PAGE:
Bunting wrote the tune of Hugh O’Donnell into his little collecting pamphlet, perhaps in 1792. You can see the tune written neatly and clearly on Queen’s University Belfast, Special Collections, MS4.29 page 12/12/021/f5v.Continue reading Hugh O’Donnell
On the same manuscript page as The Beggar, Bunting also wrote what looks like a live transcription notation of the tune of Planxty Irwin (DOSC 59). You can see both of these tunes on Queen’s University Belfast, Special Collections, MS4.29 page 7.Continue reading Planxty Irwin
In Queen’s University Belfast, Special Collections, MS4.29 page 20, there is a line of dots which I have always marked as “unidentified tune”. I just could not work out what is going on here.
However Sylvia Crawford has analysed the mode of the dots and suggests that they represent Bunting’s first attempt to transcribe a harp version of the tune of DOSC 60 Colonel Irwin.Continue reading Colonel Irwin
In Edward Bunting’s notebooks from the 1790s, there is what looks like a live harp transcription version of the Carolan tune, Madge Malone (DOSC 98).
The transcription is on Queen’s University Belfast, Special Collections, MS4.29 page 234/232/241/f115v. It shows what seems to be a dots transcription expanded out with note stems and beams. Then Bunting has made a neat copy based on and derived from the transcription, on the facing page 235/233/242/f116r.
This is a lovely tune, and this transcription has lots of interesting harp idiom in it. But, it is the only source for the tune of Madge Malone as far as I am aware. Because we have three consecutive versions (the transcription, the neat copy, and the published piano arrangement), we can use the changes from one to the next to understand Edward Bunting’s working method, starting from him listening to a live performance by an old Irish harp tradition-bearer, and finishing with a very pianistic classical arrangement intended for wealthy piano amateurs.Continue reading Madge Malone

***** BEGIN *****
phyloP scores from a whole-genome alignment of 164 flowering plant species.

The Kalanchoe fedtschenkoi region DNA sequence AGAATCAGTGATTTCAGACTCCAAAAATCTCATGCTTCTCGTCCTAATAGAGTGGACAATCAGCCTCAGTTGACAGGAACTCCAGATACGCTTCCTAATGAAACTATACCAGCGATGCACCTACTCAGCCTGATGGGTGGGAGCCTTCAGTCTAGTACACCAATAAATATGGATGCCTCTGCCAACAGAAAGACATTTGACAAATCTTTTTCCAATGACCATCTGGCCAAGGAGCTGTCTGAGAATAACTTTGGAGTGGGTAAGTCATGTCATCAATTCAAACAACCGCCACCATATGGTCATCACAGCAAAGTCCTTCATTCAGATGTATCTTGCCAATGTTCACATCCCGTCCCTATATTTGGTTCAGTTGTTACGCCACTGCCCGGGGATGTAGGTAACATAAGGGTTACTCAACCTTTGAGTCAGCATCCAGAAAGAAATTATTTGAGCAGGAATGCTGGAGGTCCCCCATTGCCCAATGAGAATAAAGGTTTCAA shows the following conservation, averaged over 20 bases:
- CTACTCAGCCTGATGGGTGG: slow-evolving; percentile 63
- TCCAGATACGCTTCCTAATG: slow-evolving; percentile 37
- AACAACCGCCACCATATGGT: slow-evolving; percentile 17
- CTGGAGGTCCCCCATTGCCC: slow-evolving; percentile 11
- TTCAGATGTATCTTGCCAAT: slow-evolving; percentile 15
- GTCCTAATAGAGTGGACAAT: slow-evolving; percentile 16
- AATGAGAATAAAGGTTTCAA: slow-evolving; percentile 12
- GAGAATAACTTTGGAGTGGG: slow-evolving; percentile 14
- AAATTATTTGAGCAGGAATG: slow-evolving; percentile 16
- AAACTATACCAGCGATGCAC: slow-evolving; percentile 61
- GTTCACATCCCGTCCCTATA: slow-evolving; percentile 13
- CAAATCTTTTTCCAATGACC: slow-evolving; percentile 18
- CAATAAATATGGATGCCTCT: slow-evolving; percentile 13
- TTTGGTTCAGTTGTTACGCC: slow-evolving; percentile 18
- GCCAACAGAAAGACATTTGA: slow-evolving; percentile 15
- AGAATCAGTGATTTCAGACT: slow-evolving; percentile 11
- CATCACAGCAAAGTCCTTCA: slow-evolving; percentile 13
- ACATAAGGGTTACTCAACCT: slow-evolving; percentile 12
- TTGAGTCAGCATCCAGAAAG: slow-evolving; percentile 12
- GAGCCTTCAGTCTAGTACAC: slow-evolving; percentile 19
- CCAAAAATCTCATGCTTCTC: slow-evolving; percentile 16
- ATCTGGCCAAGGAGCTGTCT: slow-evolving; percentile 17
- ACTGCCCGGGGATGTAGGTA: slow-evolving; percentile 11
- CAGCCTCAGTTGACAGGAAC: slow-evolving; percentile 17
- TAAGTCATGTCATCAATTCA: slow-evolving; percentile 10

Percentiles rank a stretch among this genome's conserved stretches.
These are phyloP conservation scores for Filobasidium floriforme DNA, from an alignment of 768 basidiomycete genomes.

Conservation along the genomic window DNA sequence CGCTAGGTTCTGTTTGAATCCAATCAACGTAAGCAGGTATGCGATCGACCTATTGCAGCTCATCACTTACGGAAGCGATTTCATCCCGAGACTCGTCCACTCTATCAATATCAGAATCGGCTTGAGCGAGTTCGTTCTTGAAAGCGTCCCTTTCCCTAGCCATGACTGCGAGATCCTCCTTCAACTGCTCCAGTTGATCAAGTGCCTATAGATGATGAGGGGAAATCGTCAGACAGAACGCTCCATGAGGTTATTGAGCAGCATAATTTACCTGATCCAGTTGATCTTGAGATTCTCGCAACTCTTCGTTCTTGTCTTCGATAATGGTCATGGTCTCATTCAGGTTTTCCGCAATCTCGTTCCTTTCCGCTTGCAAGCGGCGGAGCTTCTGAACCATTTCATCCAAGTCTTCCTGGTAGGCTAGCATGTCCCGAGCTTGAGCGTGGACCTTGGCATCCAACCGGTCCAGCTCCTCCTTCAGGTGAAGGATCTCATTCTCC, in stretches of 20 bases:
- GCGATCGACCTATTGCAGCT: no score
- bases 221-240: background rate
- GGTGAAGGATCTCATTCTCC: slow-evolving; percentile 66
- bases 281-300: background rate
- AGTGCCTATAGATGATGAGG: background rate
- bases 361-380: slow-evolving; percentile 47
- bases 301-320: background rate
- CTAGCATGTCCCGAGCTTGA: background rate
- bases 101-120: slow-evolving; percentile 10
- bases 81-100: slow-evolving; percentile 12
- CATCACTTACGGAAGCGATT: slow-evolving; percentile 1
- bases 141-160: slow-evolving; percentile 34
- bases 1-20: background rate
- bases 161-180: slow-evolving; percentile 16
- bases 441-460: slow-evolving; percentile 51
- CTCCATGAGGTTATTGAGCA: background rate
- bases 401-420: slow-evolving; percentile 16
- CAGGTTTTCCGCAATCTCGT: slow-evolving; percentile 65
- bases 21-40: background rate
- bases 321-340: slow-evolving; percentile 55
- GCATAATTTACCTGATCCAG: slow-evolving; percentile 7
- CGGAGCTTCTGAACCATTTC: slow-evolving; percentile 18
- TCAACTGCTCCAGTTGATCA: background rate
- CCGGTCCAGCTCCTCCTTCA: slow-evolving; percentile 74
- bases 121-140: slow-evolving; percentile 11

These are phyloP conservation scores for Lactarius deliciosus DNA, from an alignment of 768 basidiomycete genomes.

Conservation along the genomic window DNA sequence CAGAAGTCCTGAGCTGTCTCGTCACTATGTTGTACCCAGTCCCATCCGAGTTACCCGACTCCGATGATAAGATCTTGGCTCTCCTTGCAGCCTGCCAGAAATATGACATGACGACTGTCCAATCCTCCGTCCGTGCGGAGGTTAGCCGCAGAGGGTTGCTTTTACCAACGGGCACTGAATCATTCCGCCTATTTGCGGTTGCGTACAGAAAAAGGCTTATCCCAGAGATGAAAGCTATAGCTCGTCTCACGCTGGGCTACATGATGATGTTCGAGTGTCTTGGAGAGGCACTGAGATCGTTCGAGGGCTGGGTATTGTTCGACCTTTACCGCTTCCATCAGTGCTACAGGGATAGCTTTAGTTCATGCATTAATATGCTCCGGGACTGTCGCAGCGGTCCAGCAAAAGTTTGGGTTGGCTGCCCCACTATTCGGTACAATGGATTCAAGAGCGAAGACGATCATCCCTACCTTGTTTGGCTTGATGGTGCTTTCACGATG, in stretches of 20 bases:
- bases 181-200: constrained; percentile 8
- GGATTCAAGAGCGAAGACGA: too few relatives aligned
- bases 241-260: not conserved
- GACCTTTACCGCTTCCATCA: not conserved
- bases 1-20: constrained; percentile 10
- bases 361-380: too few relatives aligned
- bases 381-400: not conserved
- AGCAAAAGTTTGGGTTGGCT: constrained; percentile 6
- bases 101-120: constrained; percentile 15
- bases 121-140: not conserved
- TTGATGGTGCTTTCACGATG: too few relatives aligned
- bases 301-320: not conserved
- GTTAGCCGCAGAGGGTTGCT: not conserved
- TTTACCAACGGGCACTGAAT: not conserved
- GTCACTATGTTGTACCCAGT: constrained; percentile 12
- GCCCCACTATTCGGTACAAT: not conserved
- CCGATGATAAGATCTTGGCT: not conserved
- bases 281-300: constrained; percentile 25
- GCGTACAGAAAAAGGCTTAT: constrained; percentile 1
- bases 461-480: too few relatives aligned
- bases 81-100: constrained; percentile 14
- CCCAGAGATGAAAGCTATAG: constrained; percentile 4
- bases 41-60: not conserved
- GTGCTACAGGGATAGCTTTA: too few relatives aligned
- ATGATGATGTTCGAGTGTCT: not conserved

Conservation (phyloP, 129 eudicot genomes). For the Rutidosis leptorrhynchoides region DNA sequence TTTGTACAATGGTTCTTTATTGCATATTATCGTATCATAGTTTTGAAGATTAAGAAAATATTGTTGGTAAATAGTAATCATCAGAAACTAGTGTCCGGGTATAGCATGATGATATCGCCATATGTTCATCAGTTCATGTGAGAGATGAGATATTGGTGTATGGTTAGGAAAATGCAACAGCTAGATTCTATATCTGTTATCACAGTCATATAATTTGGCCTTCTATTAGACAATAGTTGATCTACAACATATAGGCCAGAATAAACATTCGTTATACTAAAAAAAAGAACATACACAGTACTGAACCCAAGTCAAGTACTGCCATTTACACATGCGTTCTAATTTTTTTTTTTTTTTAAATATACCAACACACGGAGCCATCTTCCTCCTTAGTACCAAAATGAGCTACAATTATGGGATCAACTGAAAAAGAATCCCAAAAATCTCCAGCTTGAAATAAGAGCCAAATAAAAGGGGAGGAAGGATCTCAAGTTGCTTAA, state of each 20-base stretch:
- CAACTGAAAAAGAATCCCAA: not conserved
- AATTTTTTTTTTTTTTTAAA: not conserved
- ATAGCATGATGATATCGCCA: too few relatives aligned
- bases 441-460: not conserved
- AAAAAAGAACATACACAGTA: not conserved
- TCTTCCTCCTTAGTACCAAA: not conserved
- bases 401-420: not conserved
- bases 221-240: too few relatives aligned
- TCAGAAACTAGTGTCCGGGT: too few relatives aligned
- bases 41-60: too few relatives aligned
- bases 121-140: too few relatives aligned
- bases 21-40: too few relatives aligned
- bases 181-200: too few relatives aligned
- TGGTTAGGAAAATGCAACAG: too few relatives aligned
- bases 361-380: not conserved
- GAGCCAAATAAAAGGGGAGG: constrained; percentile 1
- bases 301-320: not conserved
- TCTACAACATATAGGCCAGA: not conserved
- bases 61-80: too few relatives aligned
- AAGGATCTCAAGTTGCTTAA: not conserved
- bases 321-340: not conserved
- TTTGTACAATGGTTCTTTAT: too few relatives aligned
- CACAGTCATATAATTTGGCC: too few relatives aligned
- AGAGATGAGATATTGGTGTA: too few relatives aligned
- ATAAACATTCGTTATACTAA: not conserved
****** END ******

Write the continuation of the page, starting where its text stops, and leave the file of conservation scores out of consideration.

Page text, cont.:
Edward Bunting made what looks like a live transcription of a harp performance of Bob Jordan, apparently in 1792. You can see the transcription notation at Queen’s University Belfast, Special Collections, MS4.29 page 162/160/169/f79v.Continue reading Bob Jordan
Carolan’s song addressed to Eleanor Plunkett, which begins “A Nelly an chúil chraobhaigh”, is fairly well known nowadays.Continue reading Eleanor Plunkett
Edward Bunting made a live transcription of the tune of Madam Cole, from the playing of an old Irish harper, probably in the summer of 1796. The transcription is in Queen’s University Belfast, Special Collections, MS4.29 page 149/146/155/f72v. However, the transcription is too fragmentary to reconstruct a performance.Continue reading Madam Cole
I was going to make a video demonstration of Edward Bunting’s live transcription of the tune of Betty O’Brian, but I didn’t because it is too corrupt.Continue reading Betty O’Brian